9 on how the system should be implemented, particularly the question of whether or not the Bible was to be used in the schools. The Public School Bill introduced by Tilley in 1858 ignited a storm of controversy between Catholics and Protestants throughout New Brunswick. The following amendment was inserted into a bill which was otherwise not contentious: The Board of Education shall by Regulation secure to all children whose parents or guardians do not object to it, the reading of the Bible in Parish Schools.34 A further amendment was passed which allowed Roman Catholic children, if required by their parents, to read the ³Douay´, or Catholic, version, without note or comment.35 As Carl Wallace has observed in his biography of Tilley, there are few more controversial issues in New Brunswick history than the implications of the ³Douay´ amendment.36 McLeod lobbied against the bill from the moment the amendment was passed. In a scathing editorial on 12 March, 1858, he wrote that the bill threw ³contempt on the Sacred Scriptures´ by providing that the Protestant Bible may be in the school libraries instead of mandating that ³it shall be there.´ McLeod then attacked the Catholics, always a popular stance with the traditionalist elements of the denomination. ³Romanists object to the Bible,´ he wrote, ³and all books of Protestant tendency, and will not allow their children to be instructed from them.´ Despite widespread Protestant opposition, the two Bibles stayed, even though Tilley maintained that if the amendment had not been approved, the ³result would be separate schools´, which would have been even worse.37 While the reformers¶ position on the common schools question, and their anti-Catholic rhetoric in particular, was popular with the traditionalists, McLeod and the other reformers on the committee appointed in 1856 to canvass opinion amongst the congregations concerning the question of a denominational school and ministerial education met with significant opposition. The issue was not discussed at the 1857 Conference, and by January 1858 McLeod felt obliged to print a strong editorial designed to answer the sentiment against ministerial education and training that he had encountered. ³Is learning necessary?´ he asked. ³I have no doubt that many honestly suppose not only that learning is unnecessary but actually injurious and wrong,´ he wrote. He warned that those who held such views were fighting against God, who: ... calls [men] to preach the gospel. He expects them to µStudy¶ to improve their minds, multiply their resources, and make the most of themselves, and thereby µto show themselves approved unto God¶... Though author of all things, God chooses to furnish the raw materials and leave man to modify them according to his taste and circumstances...we... assert that the man called to preach must labor must learn to preach.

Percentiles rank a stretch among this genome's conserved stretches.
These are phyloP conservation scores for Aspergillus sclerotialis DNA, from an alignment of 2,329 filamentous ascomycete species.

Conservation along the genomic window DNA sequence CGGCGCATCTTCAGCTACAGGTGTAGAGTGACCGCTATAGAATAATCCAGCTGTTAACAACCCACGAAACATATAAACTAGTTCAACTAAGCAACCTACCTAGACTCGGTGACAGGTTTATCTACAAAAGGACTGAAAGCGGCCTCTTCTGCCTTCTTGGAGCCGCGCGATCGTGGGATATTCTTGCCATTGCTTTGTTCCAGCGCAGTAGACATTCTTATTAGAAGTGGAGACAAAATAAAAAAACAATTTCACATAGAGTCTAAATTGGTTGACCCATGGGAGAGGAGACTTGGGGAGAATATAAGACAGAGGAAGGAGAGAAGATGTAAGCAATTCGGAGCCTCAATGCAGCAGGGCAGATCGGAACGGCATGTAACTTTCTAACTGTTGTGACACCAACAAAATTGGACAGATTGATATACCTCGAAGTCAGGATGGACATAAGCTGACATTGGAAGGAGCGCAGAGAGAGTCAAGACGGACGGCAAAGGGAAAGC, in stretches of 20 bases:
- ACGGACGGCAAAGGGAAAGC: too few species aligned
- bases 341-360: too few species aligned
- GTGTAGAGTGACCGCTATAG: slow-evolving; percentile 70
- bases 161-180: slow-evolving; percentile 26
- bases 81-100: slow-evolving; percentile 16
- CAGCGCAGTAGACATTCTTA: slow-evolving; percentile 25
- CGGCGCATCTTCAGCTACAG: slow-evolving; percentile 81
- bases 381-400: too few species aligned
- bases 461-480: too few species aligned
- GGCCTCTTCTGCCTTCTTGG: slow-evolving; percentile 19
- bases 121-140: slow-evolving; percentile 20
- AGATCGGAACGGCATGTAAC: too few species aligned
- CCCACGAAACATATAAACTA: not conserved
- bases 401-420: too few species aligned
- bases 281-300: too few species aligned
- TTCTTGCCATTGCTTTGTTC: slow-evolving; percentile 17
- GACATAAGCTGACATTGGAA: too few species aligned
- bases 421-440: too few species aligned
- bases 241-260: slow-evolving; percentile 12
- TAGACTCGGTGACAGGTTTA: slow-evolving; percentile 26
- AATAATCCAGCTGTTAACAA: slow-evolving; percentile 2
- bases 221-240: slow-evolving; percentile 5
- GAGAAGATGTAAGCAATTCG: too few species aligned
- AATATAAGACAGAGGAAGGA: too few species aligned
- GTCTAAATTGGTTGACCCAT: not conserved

10 Then, in a direct repudiation of New Light belief, he wrote that ³until we have evidence that [the minister], as a privileged person, may obtain it by miracle or intuition, we must believe that he can obtain it only in the ordinary way - by study and observation.´ Not only must the heart be cultivated, McLeod advised his fellow Free Christian Baptists, but a minister must cultivate the intellect as well. Education was the ³hand-maid of religion,´ he wrote, and the ³ministry have no right to dispise [sic] it.´ In conclusion, he asked, ³shall infidelity and error have all the advantage, and triumph over truth, merely because we will not bring to our aid so important an instrumentality.´38 McLeod sought to replace what he saw as false and pretentious claims to authority with new criteria rooted in skill, training and expertise. From this editorial, however, it is clear that here, unlike the common schools question, the traditionalist Elders, such as Hartt, Orser, and Pennington, had voiced considerable opposition, in principle, to the reformers¶ views on ministerial education. These were men who firmly believed that God¶s will was to be found in the very revelations which McLeod dismissed as ³intuition,´ and they continued to enjoy widespread support for these beliefs in the rural areas. They worried that a minister who diverted his attention away from preaching and towards formal education would become ³so stiff, cold and dead that their usefulness is destroyed´39 Despite these concerns, however, the annual Conference meeting of 1858 convened a committee on Education which presented substantial recommendations on the question of an educational institution for the denomination. The committee included reformers, like Elders Edward Weyman and George A. Hartley, and two of the most conservative traditionalists, Orser and Pennington. Remarkably, these men all agreed that the Conference should accept an ambitious proposal put forward by William Peters to establish an educational institution in Saint John connected to the denomination, on the condition that the denomination would not be subject to any financial liabilities. The plan was to obtain a provincial grant to defray the costs of setting up and operating the school, while the Conference would appoint an Educational Conference Committee to look after the religious instruction of the school.40 The fact that the committee, with its diverse membership, endorsed this proposal, was an indication of the influence the reformers had gained throughout the 1850s. As with his support for the Intelligencer in 1853, Orser¶s agreement on the proposal was quite likely won in no small part because of McLeod¶s vehement anti-Catholicism on the common schools question, as well as the fact that McLeod had not yet gone so far as to advocate the complete professionalization of the ministry. There is little doubt, however, that this was his ultimate goal. The drive by various disciplines - medicine, law, religion - to professionalize in the mid and late nineteenth century has inspired a number of explanations among historians and social scientists as to the motivation behind, and the effects of, this broad re-structuring of society. Some have seen the process as an impulse of cultural reform which replaced ³false and pretentious claims to authority´ with new standards of plausibility rooted in